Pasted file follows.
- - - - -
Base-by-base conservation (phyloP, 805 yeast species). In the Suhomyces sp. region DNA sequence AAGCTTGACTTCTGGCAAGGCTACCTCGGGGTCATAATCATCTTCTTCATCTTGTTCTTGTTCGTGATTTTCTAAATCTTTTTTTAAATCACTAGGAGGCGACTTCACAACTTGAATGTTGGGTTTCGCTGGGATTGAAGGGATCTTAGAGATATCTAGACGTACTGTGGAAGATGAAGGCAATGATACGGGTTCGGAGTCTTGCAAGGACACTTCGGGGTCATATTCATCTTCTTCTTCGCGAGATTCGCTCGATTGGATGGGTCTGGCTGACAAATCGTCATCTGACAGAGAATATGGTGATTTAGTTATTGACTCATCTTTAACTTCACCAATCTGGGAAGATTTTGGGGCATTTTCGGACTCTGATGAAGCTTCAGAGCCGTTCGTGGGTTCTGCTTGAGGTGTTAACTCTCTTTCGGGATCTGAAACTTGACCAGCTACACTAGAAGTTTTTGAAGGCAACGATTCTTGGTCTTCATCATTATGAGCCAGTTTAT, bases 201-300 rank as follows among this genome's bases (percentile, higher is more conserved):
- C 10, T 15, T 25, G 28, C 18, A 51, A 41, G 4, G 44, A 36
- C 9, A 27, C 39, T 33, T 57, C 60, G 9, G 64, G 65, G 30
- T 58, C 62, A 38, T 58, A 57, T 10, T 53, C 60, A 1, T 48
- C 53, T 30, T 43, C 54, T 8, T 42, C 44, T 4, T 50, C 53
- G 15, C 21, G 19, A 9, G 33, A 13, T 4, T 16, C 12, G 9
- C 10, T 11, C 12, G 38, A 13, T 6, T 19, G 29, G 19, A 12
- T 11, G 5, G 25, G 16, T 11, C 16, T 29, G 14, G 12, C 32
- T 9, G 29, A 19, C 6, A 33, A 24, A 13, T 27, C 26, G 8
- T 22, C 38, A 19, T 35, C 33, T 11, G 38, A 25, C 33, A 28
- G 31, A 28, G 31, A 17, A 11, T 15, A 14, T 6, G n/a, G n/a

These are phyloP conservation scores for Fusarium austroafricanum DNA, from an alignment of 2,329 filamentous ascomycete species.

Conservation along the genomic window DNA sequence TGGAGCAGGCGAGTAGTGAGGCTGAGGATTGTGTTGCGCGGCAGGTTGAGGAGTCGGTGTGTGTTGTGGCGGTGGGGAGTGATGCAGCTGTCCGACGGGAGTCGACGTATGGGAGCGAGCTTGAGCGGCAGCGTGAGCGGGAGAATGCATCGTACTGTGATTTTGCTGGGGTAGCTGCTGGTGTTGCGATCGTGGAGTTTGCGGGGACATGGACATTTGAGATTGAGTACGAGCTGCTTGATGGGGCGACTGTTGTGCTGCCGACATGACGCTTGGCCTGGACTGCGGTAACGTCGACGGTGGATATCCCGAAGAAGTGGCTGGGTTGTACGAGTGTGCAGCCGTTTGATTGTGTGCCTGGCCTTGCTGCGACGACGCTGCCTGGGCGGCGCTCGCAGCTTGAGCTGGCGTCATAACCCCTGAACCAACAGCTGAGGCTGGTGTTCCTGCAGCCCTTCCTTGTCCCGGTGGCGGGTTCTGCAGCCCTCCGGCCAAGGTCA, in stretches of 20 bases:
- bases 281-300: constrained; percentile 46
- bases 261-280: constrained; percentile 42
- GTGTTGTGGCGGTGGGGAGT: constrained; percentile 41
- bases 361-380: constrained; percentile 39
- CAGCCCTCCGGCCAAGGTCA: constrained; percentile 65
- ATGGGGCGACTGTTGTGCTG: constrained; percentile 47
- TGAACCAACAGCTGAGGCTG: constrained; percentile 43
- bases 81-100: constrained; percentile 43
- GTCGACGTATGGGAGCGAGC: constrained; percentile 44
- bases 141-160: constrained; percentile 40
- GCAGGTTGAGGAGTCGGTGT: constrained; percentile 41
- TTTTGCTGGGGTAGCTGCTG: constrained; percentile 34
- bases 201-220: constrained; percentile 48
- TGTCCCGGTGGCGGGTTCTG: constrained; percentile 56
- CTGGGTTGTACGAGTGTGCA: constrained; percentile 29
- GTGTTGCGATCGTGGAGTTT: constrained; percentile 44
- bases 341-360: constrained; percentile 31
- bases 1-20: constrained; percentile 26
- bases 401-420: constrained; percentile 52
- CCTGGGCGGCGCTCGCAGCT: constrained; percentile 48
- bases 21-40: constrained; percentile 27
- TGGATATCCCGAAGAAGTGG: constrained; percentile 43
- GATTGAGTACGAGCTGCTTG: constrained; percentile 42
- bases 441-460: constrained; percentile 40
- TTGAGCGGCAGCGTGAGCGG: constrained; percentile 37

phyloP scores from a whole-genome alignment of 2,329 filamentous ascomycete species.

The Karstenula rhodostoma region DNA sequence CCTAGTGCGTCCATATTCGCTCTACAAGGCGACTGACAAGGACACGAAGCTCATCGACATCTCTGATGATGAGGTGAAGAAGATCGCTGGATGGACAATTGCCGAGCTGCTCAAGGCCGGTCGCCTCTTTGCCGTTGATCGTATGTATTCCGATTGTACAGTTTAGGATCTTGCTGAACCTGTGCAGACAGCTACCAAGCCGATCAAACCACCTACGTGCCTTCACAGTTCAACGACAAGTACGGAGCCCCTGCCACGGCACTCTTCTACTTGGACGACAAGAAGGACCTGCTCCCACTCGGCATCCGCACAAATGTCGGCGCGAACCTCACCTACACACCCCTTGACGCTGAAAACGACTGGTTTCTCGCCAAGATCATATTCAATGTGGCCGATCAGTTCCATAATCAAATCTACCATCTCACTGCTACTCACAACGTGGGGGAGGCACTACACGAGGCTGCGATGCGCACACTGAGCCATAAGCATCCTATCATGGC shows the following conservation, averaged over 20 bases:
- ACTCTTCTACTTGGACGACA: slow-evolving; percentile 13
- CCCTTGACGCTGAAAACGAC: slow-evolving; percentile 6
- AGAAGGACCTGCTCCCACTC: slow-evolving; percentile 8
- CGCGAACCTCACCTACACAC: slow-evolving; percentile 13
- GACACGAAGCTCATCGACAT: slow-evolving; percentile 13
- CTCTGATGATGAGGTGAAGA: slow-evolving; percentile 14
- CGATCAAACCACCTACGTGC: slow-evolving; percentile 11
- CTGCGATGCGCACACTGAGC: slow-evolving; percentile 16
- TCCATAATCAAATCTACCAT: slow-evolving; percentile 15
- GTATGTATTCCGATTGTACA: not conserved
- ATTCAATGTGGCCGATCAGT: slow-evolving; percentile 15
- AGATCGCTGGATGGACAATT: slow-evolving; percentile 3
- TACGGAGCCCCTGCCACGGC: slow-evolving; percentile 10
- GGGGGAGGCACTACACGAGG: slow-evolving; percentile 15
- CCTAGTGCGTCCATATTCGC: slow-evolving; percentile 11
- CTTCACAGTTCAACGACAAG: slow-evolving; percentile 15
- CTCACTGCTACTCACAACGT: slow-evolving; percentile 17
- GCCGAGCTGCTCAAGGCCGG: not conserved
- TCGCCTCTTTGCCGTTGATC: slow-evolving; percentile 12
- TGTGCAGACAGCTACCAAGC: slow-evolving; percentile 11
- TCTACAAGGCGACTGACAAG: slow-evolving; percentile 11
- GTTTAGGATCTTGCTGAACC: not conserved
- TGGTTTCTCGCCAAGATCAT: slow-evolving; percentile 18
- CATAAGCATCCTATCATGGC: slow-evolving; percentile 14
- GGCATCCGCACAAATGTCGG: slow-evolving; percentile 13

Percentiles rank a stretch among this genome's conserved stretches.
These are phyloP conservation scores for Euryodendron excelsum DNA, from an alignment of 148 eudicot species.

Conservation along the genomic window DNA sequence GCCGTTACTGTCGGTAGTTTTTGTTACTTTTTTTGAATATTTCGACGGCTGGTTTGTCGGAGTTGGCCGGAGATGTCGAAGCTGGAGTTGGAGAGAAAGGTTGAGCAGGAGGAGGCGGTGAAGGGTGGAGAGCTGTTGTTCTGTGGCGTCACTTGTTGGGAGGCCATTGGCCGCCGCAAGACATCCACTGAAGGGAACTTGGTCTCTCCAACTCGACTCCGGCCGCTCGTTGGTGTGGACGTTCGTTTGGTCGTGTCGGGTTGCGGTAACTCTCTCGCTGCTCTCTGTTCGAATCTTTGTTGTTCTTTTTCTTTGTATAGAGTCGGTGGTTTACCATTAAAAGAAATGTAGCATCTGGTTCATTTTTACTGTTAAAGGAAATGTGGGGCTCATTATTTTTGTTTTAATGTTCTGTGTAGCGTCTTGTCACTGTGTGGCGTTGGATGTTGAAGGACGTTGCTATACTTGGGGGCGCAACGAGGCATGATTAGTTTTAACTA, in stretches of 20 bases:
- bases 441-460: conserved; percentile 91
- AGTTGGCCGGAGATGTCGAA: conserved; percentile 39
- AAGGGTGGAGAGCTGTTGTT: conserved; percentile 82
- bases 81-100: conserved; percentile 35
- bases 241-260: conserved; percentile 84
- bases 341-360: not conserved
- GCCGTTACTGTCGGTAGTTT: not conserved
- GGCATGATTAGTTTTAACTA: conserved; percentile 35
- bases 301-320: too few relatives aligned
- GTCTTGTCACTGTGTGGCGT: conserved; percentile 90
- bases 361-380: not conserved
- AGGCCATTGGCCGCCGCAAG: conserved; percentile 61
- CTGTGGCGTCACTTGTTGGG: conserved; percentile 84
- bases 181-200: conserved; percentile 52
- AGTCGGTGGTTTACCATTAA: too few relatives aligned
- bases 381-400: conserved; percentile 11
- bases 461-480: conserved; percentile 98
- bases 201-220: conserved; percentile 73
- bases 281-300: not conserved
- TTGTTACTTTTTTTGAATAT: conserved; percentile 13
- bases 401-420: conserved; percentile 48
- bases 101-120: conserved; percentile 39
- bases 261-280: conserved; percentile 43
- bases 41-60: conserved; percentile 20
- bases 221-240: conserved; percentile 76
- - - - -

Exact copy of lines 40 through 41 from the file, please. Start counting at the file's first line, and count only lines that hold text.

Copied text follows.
The Karstenula rhodostoma region DNA sequence CCTAGTGCGTCCATATTCGCTCTACAAGGCGACTGACAAGGACACGAAGCTCATCGACATCTCTGATGATGAGGTGAAGAAGATCGCTGGATGGACAATTGCCGAGCTGCTCAAGGCCGGTCGCCTCTTTGCCGTTGATCGTATGTATTCCGATTGTACAGTTTAGGATCTTGCTGAACCTGTGCAGACAGCTACCAAGCCGATCAAACCACCTACGTGCCTTCACAGTTCAACGACAAGTACGGAGCCCCTGCCACGGCACTCTTCTACTTGGACGACAAGAAGGACCTGCTCCCACTCGGCATCCGCACAAATGTCGGCGCGAACCTCACCTACACACCCCTTGACGCTGAAAACGACTGGTTTCTCGCCAAGATCATATTCAATGTGGCCGATCAGTTCCATAATCAAATCTACCATCTCACTGCTACTCACAACGTGGGGGAGGCACTACACGAGGCTGCGATGCGCACACTGAGCCATAAGCATCCTATCATGGC shows the following conservation, averaged over 20 bases:
- ACTCTTCTACTTGGACGACA: slow-evolving; percentile 13